Across Australia and New Zealand there are examples of NRM agencies working with industry and private landholders to enhance and conserve estuarine environments through a range of mechanisms. This presentation reports the main findings of a study tour undertaken during 2017-18 that explored estuary management approaches at catchments along the Great Barrier Reef, NSW and New Zealand.


Jaclyne is a Consultant with RMCG, based on Victoria’s surf coast. Her work has involved environment and sustainability planning for local government, estuary management planning, NRM program evaluations and community and stakeholder engagement. In 2017, Jaclyne received a Victorian Government grant to undertake a study tour looking at different approaches to estuary management, that seek to address the conflict between private landholders and the environment. This study tour forms the basis of her presentation.

Jaclyne is a board member of the Great Ocean Road Coast Committee and an active member of her local Coastcare group. In her spare time she can be found swimming, surfing or walking by the water.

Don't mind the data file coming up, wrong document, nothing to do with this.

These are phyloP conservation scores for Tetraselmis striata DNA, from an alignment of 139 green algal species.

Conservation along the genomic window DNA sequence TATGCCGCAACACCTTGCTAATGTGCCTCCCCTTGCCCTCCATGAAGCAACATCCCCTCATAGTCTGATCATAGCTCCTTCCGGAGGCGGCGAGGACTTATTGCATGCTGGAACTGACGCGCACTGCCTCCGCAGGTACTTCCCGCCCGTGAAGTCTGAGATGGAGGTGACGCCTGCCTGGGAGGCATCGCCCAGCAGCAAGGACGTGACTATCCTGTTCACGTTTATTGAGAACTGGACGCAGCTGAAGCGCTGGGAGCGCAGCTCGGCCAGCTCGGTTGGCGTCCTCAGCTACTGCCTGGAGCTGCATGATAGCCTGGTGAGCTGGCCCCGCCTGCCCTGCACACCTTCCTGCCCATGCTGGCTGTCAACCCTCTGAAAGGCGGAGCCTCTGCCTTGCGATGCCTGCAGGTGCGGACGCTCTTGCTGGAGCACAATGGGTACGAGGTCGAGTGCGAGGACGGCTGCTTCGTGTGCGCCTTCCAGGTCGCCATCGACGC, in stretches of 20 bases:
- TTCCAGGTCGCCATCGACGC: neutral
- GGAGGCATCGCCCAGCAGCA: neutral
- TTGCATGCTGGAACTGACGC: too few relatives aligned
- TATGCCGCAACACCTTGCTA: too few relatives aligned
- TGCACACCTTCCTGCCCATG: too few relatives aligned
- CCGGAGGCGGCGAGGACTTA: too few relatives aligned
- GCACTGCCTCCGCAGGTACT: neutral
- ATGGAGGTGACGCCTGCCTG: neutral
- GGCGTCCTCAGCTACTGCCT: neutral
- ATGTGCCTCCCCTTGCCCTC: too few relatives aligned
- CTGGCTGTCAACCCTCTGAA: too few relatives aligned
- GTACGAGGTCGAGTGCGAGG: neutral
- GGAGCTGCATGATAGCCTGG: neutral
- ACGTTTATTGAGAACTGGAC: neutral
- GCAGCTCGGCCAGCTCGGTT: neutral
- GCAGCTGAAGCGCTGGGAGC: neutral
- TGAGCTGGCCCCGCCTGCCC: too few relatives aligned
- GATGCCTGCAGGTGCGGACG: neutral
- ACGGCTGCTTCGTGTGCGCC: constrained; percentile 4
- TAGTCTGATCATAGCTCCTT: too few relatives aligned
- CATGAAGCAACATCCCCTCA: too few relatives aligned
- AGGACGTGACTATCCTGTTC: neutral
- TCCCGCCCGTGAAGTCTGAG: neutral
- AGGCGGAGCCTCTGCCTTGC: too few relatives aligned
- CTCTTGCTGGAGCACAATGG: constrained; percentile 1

About the Association

The Australian Coastal Society (ACS) was initiated at the Coast to Coast Conference in Tasmania in 2004. The idea was floated as a means for those interested in coastal matters to communicate between conferences and where possible take resolutions of the conference to appropriate levels of government.

The idea was discussed further at the Coast to Coast Conference in Melbourne in 2006 and it was agreed that Bruce Thom develop a constitution of a company limited by guarantee that would operate on a national basis.

This plan was accomplished and in 2008 at the Coast to Coast Conference in Darwin the constitution was ratified and an Executive appointed. The company received charitable status in 2011.